How do you know when your valves should be replaced, What are the telltale signs?

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Some information that might be helpful::

How do I know if I need to change my tubes?

If your amplifier makes strange noises (hisses or squeals), or if it experiences a lack of power or a lack of bottom end.

If I change my tubes, do I need to re-bias my amplifier?

For preamp tubes, which are self-biasing, the answer is no. Install the new tubes and you’re done. For output tubes, re-biasing is recommended as the bias will drift. If you are changing tube brand or type, a re-bias is required.

How do I determine if my preamp tubes or my output tubes need to be changed?

If you're experiencing a lack of bottom end and power, it's probably your output tubes. If you're hearing strange sounds coming from your amplifier, turn your gain section up in volume, and slowly turn the master volume down. If the noises persist after the master volume has been turned down, it's an output tube. If the noises go away after turning the master volume down, it's an input tube.

Should tubes glow?

Yes! If they are not glowing they are not working! The plate structure should never glow orange or have any spots on it that are orange. The heater or filament, which runs up the center of the tube, is the only part of the tube that should glow orange.

A blue or purple glow that pulses under load is normal. A strong purple glow that shows up when a tube is not under load at idle means the tube is "gassy" and is on it’s way out. This is usually caused by improper vacuum and when under lead shows a very intense purple glow.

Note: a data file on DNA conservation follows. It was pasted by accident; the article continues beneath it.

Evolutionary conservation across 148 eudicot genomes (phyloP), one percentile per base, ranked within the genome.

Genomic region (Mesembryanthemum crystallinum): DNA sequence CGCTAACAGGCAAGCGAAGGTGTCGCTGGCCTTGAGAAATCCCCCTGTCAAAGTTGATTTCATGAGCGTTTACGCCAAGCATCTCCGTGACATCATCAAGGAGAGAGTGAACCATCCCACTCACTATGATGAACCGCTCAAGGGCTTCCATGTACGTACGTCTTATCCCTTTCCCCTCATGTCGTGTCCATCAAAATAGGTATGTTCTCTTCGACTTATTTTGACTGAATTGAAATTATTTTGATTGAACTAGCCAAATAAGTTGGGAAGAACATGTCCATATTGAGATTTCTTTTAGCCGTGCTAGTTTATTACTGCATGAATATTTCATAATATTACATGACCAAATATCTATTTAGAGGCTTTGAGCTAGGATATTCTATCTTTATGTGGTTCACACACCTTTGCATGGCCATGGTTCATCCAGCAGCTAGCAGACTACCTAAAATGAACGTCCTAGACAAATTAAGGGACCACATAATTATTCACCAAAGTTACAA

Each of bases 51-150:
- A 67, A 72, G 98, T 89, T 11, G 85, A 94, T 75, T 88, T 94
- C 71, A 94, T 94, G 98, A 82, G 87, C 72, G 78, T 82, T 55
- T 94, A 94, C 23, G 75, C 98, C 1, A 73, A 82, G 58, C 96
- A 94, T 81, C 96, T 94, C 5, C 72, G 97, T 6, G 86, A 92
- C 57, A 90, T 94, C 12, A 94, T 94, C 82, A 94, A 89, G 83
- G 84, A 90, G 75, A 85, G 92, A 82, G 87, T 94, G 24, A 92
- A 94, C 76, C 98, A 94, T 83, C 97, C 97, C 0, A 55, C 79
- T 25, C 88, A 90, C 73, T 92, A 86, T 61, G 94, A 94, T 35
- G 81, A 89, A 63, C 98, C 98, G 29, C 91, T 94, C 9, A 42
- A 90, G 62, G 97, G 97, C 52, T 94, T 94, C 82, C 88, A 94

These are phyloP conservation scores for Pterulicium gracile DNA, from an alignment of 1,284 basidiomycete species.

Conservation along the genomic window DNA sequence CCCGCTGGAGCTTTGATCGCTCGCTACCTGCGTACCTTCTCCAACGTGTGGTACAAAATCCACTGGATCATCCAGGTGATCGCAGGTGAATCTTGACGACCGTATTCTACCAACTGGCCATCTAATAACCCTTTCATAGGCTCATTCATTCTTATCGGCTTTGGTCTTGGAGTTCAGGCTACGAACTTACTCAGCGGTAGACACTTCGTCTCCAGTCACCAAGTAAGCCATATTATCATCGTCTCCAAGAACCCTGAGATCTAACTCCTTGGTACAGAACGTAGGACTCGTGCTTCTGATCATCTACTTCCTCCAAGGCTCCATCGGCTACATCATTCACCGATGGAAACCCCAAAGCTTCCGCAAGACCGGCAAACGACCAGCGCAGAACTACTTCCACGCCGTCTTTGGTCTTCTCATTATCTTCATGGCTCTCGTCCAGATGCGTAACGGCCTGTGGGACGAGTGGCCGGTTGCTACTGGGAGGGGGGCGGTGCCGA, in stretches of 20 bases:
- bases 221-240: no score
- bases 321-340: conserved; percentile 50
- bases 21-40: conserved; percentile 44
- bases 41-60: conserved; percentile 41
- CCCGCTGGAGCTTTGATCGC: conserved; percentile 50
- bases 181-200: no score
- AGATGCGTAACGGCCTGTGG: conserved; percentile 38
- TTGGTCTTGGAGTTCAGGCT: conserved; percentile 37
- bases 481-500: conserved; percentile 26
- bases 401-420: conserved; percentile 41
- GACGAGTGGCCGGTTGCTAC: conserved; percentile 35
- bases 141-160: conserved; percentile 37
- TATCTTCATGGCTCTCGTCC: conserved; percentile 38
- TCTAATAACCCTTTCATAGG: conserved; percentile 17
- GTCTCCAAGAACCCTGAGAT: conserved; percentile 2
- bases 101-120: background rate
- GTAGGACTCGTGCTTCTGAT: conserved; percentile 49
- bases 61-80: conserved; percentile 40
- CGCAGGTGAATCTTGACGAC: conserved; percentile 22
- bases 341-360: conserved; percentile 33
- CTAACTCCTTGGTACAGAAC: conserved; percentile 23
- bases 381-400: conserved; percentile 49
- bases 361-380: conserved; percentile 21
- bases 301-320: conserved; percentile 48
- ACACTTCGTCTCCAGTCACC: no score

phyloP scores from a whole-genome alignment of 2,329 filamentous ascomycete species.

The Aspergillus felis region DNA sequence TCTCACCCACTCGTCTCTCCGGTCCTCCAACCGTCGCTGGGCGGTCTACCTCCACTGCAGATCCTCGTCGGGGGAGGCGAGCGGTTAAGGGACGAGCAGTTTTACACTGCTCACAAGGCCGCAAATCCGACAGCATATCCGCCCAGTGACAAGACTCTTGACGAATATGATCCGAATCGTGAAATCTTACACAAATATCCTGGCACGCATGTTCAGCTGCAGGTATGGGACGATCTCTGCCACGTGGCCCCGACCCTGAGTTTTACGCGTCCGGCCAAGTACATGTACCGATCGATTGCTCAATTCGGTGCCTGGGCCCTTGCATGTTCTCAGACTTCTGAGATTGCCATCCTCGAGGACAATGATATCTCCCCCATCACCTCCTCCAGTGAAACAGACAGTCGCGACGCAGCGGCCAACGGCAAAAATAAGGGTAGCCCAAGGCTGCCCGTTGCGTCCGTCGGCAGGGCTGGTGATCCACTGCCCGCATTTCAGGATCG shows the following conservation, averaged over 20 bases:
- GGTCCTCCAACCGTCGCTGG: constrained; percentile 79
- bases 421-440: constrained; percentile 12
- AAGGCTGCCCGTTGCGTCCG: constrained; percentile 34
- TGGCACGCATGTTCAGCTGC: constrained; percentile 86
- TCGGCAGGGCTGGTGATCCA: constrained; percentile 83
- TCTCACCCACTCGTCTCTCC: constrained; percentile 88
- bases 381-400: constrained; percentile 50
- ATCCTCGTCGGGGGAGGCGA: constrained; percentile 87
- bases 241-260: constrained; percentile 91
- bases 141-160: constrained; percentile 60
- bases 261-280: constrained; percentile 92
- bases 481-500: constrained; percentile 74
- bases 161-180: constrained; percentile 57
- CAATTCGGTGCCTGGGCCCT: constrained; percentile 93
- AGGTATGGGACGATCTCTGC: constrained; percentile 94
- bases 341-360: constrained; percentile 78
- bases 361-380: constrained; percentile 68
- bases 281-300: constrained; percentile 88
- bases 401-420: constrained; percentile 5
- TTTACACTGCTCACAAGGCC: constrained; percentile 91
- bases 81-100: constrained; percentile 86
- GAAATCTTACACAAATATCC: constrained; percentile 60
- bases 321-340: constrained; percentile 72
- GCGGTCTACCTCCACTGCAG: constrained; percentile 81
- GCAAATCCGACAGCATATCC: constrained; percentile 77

Should tubes make noise?

All 12AX7 type tubes are microphonic. Some are just more so than others. You can check your pre-amp tubes by turning the amp on, gaining it up and tapping lightly on each tube with the end of a pencil or a chop stick (my favorite). You will be able to hear the tapping through your speakers, which is normal. It is not normal for a tube to ring like a bell after it’s tapped. If it does ring then it’s what is called microphonic and should be replaced.

In the case of very high gain amps like the Peavey 5150 and Ultra or the Mesa’s and Marshalls you will find that by simply swapping the pre-amp tubes around you can find a combination which will yield the least amount of noise.

Power tubes on the other hand are rarely microphonic. EL84’s seem to be the most susceptible to being microphonic and having filament rattle. The worst combination of course is a combo amp using EL84’s especially some of the high powered one’s. The speaker vibration can rattle those little tubes to death in short order. All power tubes can be checked for being microphonic just like pre-amp tubes.